How the Supply Chain Can Insulate its Risk for the Holiday Season

 

Key Points:

  • Beaird Solutions shares how to beat supply chain issues.
  • Pandemic caused simultaneous spike in demand and drop in supply.
  • The global economy will bounce back one of two ways.

Commentary:

Host Jason Schefferstein discussed the rocky supply chain pandemic trends and its future with President David Beaird of Beaird Solutions.

With the global economy refined to a point of precision, Beaird wasn’t surprised that something like COVID-19 could so severely disrupt the operations and performance across all industries. He explained how the supply chain leverages demand with supply, and during the pandemic, the world saw a simultaneous spike in demand and shut down in an uncertain market.

Today people are seeing the effects of failing to plan early. Because of the shift in supply, manufacturers are now finding out they don’t have essential parts or materials needed to create their product/service. While most companies don’t want to keep a supply of inventory on hand due to balance sheets, Beaird recommends it will likely be the differentiator between competition and which businesses can keep their doors open.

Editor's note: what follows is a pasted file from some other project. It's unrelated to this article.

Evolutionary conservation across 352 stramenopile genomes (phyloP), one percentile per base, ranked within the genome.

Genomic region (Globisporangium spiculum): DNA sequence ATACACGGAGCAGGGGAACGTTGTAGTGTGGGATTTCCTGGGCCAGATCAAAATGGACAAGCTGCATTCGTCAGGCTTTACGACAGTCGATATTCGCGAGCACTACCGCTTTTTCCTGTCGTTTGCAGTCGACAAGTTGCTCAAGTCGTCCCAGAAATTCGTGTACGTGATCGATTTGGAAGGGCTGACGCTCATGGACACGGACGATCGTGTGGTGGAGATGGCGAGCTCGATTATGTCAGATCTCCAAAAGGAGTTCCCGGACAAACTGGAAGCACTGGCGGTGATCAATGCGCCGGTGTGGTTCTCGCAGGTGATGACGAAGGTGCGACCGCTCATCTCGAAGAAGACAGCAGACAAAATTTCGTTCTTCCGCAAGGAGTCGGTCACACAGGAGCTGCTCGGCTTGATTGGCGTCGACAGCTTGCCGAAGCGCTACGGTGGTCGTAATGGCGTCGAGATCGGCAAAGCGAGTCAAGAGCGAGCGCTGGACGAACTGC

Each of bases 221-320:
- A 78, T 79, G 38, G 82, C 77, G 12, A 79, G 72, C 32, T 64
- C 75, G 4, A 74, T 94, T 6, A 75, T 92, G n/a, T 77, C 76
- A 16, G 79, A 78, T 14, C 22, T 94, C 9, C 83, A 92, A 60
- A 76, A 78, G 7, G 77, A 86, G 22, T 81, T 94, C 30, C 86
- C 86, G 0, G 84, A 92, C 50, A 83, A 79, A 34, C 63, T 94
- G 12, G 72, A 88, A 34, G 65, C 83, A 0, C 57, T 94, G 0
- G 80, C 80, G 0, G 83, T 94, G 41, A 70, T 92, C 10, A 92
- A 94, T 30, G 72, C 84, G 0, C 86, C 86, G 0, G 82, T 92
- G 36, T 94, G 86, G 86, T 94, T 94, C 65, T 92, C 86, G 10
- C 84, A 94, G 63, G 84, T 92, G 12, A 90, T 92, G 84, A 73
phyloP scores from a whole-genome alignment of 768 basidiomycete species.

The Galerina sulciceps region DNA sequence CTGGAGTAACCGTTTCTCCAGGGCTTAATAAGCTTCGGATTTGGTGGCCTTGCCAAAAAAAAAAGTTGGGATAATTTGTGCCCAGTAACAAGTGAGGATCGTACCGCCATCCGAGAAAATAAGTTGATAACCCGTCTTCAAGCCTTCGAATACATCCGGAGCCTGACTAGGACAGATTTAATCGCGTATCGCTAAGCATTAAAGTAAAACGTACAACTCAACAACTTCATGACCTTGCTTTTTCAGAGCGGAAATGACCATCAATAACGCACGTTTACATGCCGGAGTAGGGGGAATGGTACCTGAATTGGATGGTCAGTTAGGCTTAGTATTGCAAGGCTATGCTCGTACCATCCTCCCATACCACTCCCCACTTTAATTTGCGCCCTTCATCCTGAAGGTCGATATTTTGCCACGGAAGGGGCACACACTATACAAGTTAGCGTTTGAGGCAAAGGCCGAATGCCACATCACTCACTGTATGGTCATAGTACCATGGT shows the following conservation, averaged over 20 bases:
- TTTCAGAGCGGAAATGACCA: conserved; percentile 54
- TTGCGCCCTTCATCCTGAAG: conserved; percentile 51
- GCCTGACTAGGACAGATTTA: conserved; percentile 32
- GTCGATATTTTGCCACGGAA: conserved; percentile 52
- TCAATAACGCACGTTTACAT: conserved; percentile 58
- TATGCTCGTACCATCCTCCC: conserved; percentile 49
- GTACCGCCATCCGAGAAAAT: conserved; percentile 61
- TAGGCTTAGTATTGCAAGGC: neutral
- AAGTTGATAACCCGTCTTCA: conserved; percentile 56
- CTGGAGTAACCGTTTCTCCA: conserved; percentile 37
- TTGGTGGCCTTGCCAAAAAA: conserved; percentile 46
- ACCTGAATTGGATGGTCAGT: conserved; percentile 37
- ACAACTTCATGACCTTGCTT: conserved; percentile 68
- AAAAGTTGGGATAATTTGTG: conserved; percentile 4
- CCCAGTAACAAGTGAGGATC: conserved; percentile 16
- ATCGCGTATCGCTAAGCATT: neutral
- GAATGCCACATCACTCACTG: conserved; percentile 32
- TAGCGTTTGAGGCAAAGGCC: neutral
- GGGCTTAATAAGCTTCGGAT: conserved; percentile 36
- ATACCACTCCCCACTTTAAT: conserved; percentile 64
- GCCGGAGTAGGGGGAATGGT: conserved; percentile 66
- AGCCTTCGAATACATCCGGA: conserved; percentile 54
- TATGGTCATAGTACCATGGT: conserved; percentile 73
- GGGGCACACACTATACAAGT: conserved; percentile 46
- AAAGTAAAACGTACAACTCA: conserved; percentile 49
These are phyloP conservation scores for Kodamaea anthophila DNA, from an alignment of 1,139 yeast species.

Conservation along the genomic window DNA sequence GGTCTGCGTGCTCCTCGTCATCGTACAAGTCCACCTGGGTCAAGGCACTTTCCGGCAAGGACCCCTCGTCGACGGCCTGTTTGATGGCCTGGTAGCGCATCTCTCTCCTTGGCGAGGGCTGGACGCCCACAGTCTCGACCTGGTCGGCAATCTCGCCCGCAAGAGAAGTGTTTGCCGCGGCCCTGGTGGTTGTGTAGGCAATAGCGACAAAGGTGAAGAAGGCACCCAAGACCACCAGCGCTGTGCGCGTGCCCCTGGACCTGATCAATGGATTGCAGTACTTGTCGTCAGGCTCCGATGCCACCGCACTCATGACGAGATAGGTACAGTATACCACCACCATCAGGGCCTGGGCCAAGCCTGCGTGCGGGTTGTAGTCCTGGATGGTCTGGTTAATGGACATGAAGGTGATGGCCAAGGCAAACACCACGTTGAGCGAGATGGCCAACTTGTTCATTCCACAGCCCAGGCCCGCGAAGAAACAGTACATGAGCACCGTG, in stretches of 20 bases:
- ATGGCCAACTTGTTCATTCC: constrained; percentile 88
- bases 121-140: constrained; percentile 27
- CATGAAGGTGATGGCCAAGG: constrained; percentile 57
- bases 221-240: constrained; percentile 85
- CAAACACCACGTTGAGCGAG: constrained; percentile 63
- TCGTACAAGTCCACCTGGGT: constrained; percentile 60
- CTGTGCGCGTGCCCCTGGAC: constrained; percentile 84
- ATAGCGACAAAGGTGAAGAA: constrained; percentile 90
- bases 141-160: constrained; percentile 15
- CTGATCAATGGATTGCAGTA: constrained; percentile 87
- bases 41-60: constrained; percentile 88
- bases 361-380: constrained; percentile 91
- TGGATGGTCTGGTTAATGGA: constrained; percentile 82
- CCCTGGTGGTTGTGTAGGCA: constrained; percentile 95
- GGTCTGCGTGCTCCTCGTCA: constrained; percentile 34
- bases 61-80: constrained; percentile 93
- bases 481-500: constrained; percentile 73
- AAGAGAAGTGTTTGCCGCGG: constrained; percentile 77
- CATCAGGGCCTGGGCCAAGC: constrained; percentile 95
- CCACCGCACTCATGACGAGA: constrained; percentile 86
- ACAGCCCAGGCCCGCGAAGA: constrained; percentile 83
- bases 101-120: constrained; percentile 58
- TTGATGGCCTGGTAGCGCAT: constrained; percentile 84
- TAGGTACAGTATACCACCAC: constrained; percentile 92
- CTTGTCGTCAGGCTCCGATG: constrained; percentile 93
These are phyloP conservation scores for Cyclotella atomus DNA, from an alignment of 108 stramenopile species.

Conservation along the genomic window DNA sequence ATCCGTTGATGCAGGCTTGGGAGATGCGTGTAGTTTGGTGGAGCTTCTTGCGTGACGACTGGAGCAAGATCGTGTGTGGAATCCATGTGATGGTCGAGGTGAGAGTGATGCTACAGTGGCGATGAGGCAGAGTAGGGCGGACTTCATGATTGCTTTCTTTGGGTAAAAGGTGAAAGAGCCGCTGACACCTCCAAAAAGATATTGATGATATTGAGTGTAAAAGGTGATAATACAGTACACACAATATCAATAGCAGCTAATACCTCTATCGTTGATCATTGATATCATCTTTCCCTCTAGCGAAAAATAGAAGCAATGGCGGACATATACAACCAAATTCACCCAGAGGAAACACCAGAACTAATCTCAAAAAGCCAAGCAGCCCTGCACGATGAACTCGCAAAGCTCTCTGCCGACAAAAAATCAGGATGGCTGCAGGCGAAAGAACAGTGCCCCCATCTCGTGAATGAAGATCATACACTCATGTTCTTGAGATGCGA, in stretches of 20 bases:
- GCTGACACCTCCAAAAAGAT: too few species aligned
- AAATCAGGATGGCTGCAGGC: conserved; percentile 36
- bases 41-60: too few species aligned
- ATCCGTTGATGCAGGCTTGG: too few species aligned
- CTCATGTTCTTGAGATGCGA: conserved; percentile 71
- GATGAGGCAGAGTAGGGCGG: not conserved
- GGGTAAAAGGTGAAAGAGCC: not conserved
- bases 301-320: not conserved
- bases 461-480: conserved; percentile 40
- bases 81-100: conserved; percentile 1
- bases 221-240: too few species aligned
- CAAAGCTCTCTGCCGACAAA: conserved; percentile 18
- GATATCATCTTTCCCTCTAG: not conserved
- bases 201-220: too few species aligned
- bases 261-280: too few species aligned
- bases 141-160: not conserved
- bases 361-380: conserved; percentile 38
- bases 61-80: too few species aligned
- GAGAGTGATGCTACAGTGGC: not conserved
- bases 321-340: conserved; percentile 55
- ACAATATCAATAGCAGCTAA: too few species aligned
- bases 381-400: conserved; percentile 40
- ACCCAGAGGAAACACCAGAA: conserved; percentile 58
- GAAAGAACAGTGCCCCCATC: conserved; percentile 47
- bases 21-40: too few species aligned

“You have this entire inertia to keep inventories low and to keep profits maximized… then if you don’t have the inventory in place, there’s nothing you can do. And then you’re missing sales,” Beaird said.

So how will the economy bounce back? The world is going to go one of two ways:

  1. When things stabilize, it will go back to the global economy processes and operations that was seen pre-pandemic.
  2. Regional or hemispheric economies will arise and decouple the previous global situation.

However, while option two sounds beneficial for many reasons, like increasing American jobs and creating more American-made products, wealthy business owners will likely have to bring their overseas operations back home. While this will bring more jobs, it will also mean higher labor prices, causing the product price increase.

The question lingering is… will Americans be willing to go for that?

More Stories Like This:

Will Manufacturing “Reshore” To Fix Supply Chain Bottlenecks?

Will Consumers Be Seeing Higher Prices as the Result of the Tightened Supply Chain?

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